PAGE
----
If you live with a vegetarian on Passover and you also happen to be allergic to nuts, the week’s meals quickly become oppressively similar. And so, when I learned that several respected kosher authorities have declared quinoa to be not only the ancient “wonder grain” of the Andes, but also fit for consumption on the holiday of Passover, I thought it time to celebrate.
The only problem: the quinoa. These tiny grains, just specks the size of sesame seeds before cooked, taste awful — at least to my palate. For me, even the odor conjures up a grassy earthiness that is as enticing as a heap of rotten onions. I’m not alone in this opinion.
“Eewh,” shrieks my daughter Talia, who is almost 8 and known for her discerning olfactory sense. She is about to dig into a dish of quinoa I’ve prepared with bits of chopped-up dried fruit, as I often do for couscous, but halts after a sniff.
Diane Shaw, the author of “The Essential Vegetarian Cookbook,” offers this assessment: “Quinoa is being promoted as the ‘ancient food of the Incas,’ as if its role in the diet of a tragically annihilated civilization exempts it from the first rules governing what we chose to eat — that it taste good and have a decent texture.”
But there are many other fine epicureans who tout the protein-rich content, swear by the nutty consistency, and rave about quinoa’s ability to absorb other flavors.
My friend Tamara Holt, a longtime food journalist and cookbook author, who also happens to be a consultant for the quinoa company, TruRoots, says she sometimes craves quinoa the way one yearns for protein. She suggests a recipe posted on the company Web site that includes orange juice, olive oil, cranberries, pecans and sautéed mushrooms.
And there are also many home cooks, my own sister among them, who actually prepare quinoa when it’s not Passover. My new friend Maren Waxenberg, whose kitchen counters always brim with unusual aromatic and appetizing dishes, smiles widely, cops a villainous voice, and says: “I will make you quinoa that will make you cry.” My mouth waters as she describes how her crunchy quinoa soaks up the sweetness of caramelized onions.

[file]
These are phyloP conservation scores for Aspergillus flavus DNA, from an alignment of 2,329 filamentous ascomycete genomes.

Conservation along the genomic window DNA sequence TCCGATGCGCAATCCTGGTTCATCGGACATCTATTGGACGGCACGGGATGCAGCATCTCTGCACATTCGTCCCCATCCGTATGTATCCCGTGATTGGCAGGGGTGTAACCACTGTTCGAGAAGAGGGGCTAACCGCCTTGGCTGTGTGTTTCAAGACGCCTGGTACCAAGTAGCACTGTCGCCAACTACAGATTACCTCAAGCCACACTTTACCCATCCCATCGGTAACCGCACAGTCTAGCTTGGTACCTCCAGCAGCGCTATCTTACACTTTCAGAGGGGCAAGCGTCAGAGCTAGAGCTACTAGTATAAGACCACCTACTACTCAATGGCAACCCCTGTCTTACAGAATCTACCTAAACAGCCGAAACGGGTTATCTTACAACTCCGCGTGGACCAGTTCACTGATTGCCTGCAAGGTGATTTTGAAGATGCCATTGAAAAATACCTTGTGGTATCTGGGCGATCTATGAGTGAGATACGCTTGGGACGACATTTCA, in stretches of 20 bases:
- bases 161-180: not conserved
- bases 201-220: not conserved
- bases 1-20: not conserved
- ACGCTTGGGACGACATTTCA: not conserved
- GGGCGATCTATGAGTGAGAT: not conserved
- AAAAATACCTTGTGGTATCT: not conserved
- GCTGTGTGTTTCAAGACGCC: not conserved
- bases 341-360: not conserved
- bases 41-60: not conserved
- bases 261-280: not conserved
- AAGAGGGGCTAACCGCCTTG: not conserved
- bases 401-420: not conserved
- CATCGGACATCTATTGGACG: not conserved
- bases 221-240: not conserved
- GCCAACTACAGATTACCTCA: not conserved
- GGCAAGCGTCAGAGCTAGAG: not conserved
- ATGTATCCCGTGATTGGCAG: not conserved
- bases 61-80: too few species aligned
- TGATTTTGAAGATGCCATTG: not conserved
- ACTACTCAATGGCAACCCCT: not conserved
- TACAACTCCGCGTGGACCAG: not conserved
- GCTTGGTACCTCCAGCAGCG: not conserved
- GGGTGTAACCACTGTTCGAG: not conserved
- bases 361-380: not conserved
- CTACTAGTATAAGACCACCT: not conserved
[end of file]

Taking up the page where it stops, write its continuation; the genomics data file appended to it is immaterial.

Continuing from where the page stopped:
As I soon learn, Mother Nature bestowed the protein-rich quinoa (pronounced keen-wa) with a bitter coating of the chemical saponin to scare away birds and insects. But it needn’t frighten away human diners. The trick is to eliminate the saponin, or at least diminish its power. Many swear that rinsing the grains before cooking will help. Others suggest toasting the quinoa in a light coating of oil. Some commercial brands in the United States, like TruRoots, have already been cleaned, which helps wash away the bitter flavor.
Laura Frankel, executive chef of Wolfgang Puck’s kosher restaurant in the Spertus Museum in Chicago, and the author of “Jewish Slow Cooker,” says that she scrubs the grains together in cold water as if washing her hands, and then strains the cleansed quinoa in a cheesecloth-covered colander. She also always prepares it with vegetable stock since “water doesn’t bring anything to the party.” In Frankel’s home, the family heralds the arrival of Passover with “boxes of quinoa marching down the counter.”’
In my home, I attempt to serve up a week’s worth of quinoa, dressing it in many flavors and fashions. A few days into the project, my husband Jeremy remarks, “Quinoa is like life. It may be a little bitter, but you try your best to make something of it. Sometimes you still want to spit it out.”
And yet, a few dishes stand out. The quinoa-tabouli, after resting overnight in my refrigerator, almost exceeded the traditional bulgur dish, offering a zestier flavor and a crunchier texture. I also liked quinoa as a hot breakfast cereal, mixed with cinnamon, honey, milk, raisins and fresh blackberries. And certainly my heart, liberated for a morning from egg-laden matzah brei, will enjoy the break too.
(A lemony alternative to traditional tabouli with feta cheese)
1 cup quinoa
1 w cups vegetable stock
Juice of 2 lemons (or more to taste)
1 tablespoon olive oil (or more to taste)
2 cup chopped parsley
2 cup chopped mint
1 bunch chopped scallions
4 cup toasted pine nuts (optional)
2 to q cup halved grape tomatoes
2 to q cup crumbled feta (optional)
1 dash of salt
1) Rinse quinoa in bowl of cold water, and scrub between hands to scrape off saponin.
2) Strain with cheesecloth if available, or in a fine-mesh colander.
3) Repeat twice more if you’re not using prewashed quinoa.
4) Pour quinoa into pot with vegetable stock.
5) Now cook like rice. Turn heat to medium-high. When stock boils, adjust heat to lowest temperature and cover pot. Simmer for about 15 minutes, until quinoa absorbs the stock and little spirals appear. Quinoa should be slightly crunchy.
6) Let stand for five or 10 minutes.
7) Mix in lemon juice, olive oil and herbs.
8) Refrigerate for at least 24 hours. Add scallions,
The Jewish Week feels comments create a valuable conversation and wants to feature your thoughts on our website. To make everyone feel welcome, we won't publish comments that are profane, irrelevant, promotional or make personal attacks.